It was kind of a mess. Honestly trying to crowd fund a short film to show off to studios in hopes that they green light a movie is always going to have a hard time getting funding on kickstarter or whatever. I mean even if you succeed their is even less chance then normal that anything will come of it. Heck the chances of it happening even if it's funded are only marginally better then zero. It's a big ask for people to throw money at. Also it's dragons lair...it's not like were talking about someone trying to fund a movie for a franchise that is still relevant. I love bluth so I hope the stars align but I think the campaign is doomed from the onset if you ask me.

Avatar image for Byshop
Byshop

I hope the next campain goes better. As for their projected cost, $70 mil is what an animated feature costs these days? Holy crap.

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Avatar image for burasta
burasta

@Byshop: Pixar movies usually cost above $200mil.

Avatar image for Hurvl
Hurvl

@burasta: They usually aren't that expensive, like this chart shows: http://www.boxofficemojo.com/showdowns/chart/?id=vs-pixar.htm. Most cost around 150-175 million, but they sure aren't cheap. Meanwhile the Minions/Despicable Me movies, not made by Pixar, cost less than 80 million and have altogether made 2,67 billion dollars.

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burasta

@Hurvl: Those charts shows older Pixar films mostly. While 200m might have been an exaggeration 150 is also definitely an understatement. 175 million in 2009 is around 194mil today when adjusted to inflation. So let me correct it, they usually cost around 175-200. Brave was $185 mil. Cars 2, Monsters University and Toy Story 3 had $200mil budgets. Expect Good Dinasour to break over the 200m mark easily too. Yet it is also important to note that often almost half of that budget is marketing.

I don't know why you brought Despicable Me's success into this. Box office has nothing to with this discussion. @Byshop was surprised animated features can cost $70mil and so I told him that it can cost a lot more nowadays. Of course you can make a good animated feature for a lot less. Shaun the Sheep had a budget of $25mil and Secret of Kells was somewhere around $9mil and they were both brilliant movies.

Considering Disney's last 2D feature Princess and Frog cost about $100mil which I think would be the most comparable to this; I don't think Dragon's Lair estimation of $70mil is weird especially since they don't have Disney overhead.

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Hurvl

@burasta: Box office means everything, these Hollywood suits won't give any money if they don't think it can make a profit. That's why I mentioned the Despicable Me franchise (especially Despicable Me 2 and Minions) as something that's a box office success while costing far less than any Pixar movie. Other than that, I agree with you on the numbers. I didn't take inflation into account, just thought that the chart I linked to would show a good overview of what the average Pixar film costs.

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burasta

@Hurvl: Yes of course box office expectations is important in financing decisions by executives as it is return on investment as any product. Yet it is still not relevant in 'Man, I didn't know animated movies cost that much!' discussion. That is all I'm saying.

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IanNottinghamX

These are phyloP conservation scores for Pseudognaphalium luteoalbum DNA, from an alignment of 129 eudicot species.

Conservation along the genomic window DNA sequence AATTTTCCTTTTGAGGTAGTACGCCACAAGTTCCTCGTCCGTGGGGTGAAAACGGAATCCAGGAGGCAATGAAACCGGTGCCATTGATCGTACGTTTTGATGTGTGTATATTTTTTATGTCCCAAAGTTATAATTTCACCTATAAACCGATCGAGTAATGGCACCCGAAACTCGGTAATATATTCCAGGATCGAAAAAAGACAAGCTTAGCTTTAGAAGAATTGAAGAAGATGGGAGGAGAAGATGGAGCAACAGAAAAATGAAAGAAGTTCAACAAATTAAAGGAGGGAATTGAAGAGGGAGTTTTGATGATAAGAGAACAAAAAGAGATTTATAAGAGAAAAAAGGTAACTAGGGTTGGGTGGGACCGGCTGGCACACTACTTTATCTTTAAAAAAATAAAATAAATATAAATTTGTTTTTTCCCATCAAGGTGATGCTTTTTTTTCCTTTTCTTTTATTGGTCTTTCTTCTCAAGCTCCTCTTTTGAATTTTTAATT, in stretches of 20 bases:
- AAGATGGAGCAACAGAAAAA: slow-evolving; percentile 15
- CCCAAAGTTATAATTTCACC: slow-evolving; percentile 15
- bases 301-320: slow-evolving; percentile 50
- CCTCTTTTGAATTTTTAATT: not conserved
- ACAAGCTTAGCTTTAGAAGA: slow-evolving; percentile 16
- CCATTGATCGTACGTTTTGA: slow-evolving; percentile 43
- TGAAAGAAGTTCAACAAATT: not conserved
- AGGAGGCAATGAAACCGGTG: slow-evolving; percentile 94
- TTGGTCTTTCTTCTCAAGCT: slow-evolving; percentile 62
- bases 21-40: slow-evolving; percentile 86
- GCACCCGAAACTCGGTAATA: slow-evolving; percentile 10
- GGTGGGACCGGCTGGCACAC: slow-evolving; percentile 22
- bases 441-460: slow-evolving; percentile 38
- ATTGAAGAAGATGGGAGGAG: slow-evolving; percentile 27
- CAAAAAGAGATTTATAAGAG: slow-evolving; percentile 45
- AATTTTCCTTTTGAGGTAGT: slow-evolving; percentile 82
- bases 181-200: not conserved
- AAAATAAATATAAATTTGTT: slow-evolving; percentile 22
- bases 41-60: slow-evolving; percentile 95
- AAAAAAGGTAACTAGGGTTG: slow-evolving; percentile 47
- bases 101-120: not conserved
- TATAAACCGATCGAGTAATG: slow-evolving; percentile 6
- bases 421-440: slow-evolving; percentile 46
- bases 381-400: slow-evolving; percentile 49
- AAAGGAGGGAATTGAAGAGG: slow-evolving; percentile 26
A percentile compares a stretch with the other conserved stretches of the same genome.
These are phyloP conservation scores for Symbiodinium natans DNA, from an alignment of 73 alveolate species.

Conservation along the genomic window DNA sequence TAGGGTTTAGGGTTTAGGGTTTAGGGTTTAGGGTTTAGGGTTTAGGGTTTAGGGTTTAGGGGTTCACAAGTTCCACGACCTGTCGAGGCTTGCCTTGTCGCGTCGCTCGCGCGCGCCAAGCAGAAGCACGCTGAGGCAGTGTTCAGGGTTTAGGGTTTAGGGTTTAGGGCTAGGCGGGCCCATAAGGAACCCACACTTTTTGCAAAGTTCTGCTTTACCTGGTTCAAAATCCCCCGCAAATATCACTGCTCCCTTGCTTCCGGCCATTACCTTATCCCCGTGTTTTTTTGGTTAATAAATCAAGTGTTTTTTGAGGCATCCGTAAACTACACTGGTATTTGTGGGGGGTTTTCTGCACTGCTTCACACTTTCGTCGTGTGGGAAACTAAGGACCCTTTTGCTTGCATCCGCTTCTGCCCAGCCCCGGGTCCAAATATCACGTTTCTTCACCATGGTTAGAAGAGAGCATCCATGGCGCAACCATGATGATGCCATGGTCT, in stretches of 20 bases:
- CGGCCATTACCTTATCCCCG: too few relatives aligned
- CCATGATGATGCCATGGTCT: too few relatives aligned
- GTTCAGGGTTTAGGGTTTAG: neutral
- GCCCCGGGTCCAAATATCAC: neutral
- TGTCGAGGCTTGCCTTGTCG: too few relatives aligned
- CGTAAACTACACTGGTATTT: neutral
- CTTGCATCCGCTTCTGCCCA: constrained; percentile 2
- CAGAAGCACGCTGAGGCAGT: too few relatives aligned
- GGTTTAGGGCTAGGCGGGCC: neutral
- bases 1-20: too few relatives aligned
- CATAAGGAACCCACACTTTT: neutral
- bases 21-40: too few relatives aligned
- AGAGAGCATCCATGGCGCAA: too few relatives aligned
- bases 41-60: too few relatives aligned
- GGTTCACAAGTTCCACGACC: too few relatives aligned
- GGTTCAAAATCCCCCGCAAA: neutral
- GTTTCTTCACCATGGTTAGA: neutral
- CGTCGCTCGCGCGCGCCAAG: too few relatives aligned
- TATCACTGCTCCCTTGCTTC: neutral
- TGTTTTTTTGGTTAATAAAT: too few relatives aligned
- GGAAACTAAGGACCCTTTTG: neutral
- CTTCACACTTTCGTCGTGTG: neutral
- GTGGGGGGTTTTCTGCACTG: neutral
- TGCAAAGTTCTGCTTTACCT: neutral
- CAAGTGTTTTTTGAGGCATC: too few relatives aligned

@Hurvl: It has nothing to do with the company it has more to do with the production the movie requires to make it. You cant get the quality of animation they are going for cheap.

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Hurvl

@IanNottinghamX: Well, I don't think that Despicable Me is any less good, quality-wise, than many Pixar movies and still they cash in just as much or more. I don't know what kind of art style the Dragon's Lair movie is going for, but there are good and successful animated movies that "only" cost around 70 million dollars.

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ConsoleHaven

@Byshop: That's at the lower end. Many animated films cost over the 100 mil mark. However, they rake in anywhere between 2 to 8 x the investment, plus the toy lines, video games, clothes etc...

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austint30

This might end up like what happened to the Street Tuning Evolution kickstarter. It failed on Kickstarter and moved to Indiegogo and failed there too. :(

Avatar image for jakesnakeel
jakesnakeel

Can't believe they got 3000 people to send them money.

Avatar image for Mauro_Rosati
Mauro_Rosati

@jakesnakeel: If the project it's not funded they won't get any money. When you buy a pledge on kickstarter your credit card won't get charged until the project it's fully funded.

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Stebsis

@jakesnakeel: No one send them any money because it didn't get funded

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berserker66666

It should be.

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falcon11

Well there goes my evening.

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Chr0noid

Damn. Was hoping this would get funded. Cause I funded it myself. Ya'll better fund this this time.

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jaifrecap

I hope the Nostalgia Critic's promotion of the campaign help the project.

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cornbredx

I know Don Bluth best for a whole lot of amazing cartoon films, Dragon's Lair, and Space Ace.

I'm not against this or anything, but I've not been pining for a Dragon's Lair film so I could take it or leave it. I'll wait and see on that one.

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Hurvl

@Chernnunos: It's more game related than most other movie articles on Gamespot, so be happy about that :P.